It’s almost as if the grape varietal known in the U.S. as Isabella is being hidden, protected, or that the E.U. ban on Fragolino, made from Isabella grapes, is a hint that this North American grape said to have transported the phylloxera to Europe in the early 1800’s, is cursed.
Also known in over 50 aliases including Raisin De Cassis, Fragola, Framboisier, Alexander and Black Cape, it is many times mistaken in Italy for the Clinton grape for a variety of reasons, most importantly having to do with its strawberry oriented taste and immunity to the grape killing pest phylloxera.
All Native American vitis labrusca species are immune to the pale yellow phylloxera insects. The dark purple skinned Isabella grape, necessary in the creation of Fragolino wine, was born out of its cross with an unknown European vitis vinifera. It has a powerful strawberry taste, hence its name Fragolino—fragole meaning strawberry in Italian.
Other vitis labrusca grapes include Concord grapes which account for an estimated 80 percent of labrusca production and can sometimes be mistakenly attributed as the grape component in Fragolino.
In the E.U. fear of phylloxera began with the “phylloxera plague,” which originated in France in the 19th century. That fear remains today. Phylloxera first invaded Europe in the roots of American grapes.
Even though the problem has been largely contained American grapes are still considered reservoirs for the plague. Today, Europeans are still weary of having them around. It is because of this weariness that the once popular Fragolino is slowly becoming obsolete in the modern world.
The difference between vitis labrusca and vitis vinifera species is that one is immune and one is not. Now cultivated in the U.S., vinifera grapes and the reality of phylloxera are not only an E.U. based problem.
Besides steps taken by E.U. officials to secure the health of their highly valued vitis vinifera, the task of securing the entire species against the pest is a challenge that is still being dealt with, especially by experts in the field.
Dr. Mathew Fidelibus who is an Associate Viticulture Specialist in the Cooperative Extension Department of Viticulture and Enology at U.C. Davis explains the effect of phylloxera in simplified terms.
“We brought it over to Europe then they brought it here.” said Fidelibus about the wave of European plant collecting in the U.S. that used to be a fad. “For a while Europeans were forced to grow American grapes.”
The devastation of phylloxera to European grapes resulted in the cultivation of foreign species to vitis vinifera, or as Fidelibus puts it “the solution for phylloxera is in its roots.” This clean up, established through the grafting of European stalks to American, phylloxera immune, roots, did not affect the taste of the grapes Fidelibus said.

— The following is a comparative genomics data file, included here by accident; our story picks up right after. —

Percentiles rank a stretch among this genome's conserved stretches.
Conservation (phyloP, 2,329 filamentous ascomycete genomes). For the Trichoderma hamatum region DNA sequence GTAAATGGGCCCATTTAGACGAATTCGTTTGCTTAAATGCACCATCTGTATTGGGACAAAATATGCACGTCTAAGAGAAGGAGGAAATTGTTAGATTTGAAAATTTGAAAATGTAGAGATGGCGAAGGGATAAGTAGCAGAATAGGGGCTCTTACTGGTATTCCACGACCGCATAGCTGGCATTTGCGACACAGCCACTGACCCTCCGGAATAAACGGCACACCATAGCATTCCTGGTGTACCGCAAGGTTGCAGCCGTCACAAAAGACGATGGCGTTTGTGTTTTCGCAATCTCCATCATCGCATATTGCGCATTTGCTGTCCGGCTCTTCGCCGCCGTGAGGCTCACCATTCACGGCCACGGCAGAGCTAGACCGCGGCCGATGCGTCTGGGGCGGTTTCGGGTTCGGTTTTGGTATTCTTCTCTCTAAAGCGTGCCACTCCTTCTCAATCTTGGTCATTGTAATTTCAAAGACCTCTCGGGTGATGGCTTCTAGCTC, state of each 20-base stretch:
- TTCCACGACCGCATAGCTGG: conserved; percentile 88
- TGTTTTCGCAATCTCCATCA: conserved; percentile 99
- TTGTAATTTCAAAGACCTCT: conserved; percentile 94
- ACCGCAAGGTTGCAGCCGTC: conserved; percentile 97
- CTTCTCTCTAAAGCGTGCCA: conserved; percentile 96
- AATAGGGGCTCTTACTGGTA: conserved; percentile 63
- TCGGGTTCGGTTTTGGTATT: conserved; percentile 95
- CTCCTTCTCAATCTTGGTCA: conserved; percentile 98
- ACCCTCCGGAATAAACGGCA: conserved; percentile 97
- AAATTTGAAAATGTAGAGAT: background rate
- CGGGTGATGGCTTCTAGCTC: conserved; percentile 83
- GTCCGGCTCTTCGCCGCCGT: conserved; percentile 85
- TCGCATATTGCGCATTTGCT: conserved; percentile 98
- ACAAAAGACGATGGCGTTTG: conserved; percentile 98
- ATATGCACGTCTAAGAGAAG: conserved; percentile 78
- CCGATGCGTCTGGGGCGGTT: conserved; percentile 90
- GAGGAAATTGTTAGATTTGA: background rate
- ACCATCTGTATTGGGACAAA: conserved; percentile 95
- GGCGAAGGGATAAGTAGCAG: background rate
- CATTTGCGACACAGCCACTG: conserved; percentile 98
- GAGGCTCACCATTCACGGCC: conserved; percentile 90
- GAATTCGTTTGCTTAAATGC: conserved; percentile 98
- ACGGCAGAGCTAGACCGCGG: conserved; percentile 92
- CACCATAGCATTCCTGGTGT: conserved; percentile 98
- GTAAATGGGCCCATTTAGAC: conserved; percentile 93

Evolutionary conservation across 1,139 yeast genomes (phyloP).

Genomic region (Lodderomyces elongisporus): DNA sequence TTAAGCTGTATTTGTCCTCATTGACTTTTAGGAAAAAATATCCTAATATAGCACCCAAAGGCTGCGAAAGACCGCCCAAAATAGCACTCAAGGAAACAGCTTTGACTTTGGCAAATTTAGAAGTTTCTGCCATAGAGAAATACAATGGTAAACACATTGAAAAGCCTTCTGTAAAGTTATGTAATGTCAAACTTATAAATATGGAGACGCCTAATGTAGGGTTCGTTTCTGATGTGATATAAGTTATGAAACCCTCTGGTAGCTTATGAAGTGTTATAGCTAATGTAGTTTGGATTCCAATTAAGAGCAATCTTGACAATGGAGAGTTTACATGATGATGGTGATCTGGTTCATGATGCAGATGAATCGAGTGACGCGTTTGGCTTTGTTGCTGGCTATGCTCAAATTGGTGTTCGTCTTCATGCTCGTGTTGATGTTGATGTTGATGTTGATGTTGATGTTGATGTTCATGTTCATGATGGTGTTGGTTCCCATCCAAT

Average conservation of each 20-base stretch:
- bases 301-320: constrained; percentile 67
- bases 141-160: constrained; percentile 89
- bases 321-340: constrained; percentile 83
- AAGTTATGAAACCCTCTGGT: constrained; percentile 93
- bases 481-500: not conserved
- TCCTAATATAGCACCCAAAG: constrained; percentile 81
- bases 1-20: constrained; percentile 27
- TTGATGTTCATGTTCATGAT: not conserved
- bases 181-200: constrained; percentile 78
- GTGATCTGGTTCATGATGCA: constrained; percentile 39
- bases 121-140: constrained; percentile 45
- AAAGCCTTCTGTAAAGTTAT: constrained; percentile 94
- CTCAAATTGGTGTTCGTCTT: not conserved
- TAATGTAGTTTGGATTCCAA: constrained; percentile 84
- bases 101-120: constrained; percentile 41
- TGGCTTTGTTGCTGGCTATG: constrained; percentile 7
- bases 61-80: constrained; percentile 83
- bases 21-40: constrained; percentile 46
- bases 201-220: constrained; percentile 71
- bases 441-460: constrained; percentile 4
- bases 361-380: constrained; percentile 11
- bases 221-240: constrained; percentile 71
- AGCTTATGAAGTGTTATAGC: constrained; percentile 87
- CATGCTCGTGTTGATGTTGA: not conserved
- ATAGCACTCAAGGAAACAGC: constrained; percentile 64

Since the resolution of the mass death of grapes to phylloxera, which at one time looked hopeless, E.U. officials seem not to want to make the same mistake twice. Though the vinifera stalks are connected to American roots Fidelibus says that the phylloxera will go to whatever environment is conducive to it. Having
Fragolino around makes for an environment that is very favorable to phylloxera.
Some people feel that the E.U. is being too conscious in outlawing Isabella grapes. Others think that it is well worth the risk. One man from Italy writing on the wine based online forum LetsTalkWine expressed his longing for the days when Fragolino was more readily available.
A lover of fragolino who calls himself Zac wrote that he doesn’t agree with rules that prohibit Fragolino production in Europe and make it almost impossible to attain.
“The Fragolino you find on the market is no longer the real Fragolino: it is a wine produced using European grapes and then chemically flavored. The real Fragolino should be produced with American-origin grapes…I suppose that in America you have identical wine although named differently,” he said.
The Isabella grape may still be in existence, but the fountain of knowledge associated with the production of Fragolino is becoming a lost art. As with all good things that come to an end, the same may be true of the once flourishing drink.
In the words of Mark Shea who writes into the forum about his Fragolino experience on a hot day in Venice, “The bottle had no label. It was cold, sweet, and like NOTHING I had ever had before. It occurred to me that it was strawberry wine.”
Shea has since discovered that the same Fragolino that makes him nostalgic for his strawberry wine sipping days in Italy is the same liquid that “has become an endangered species.”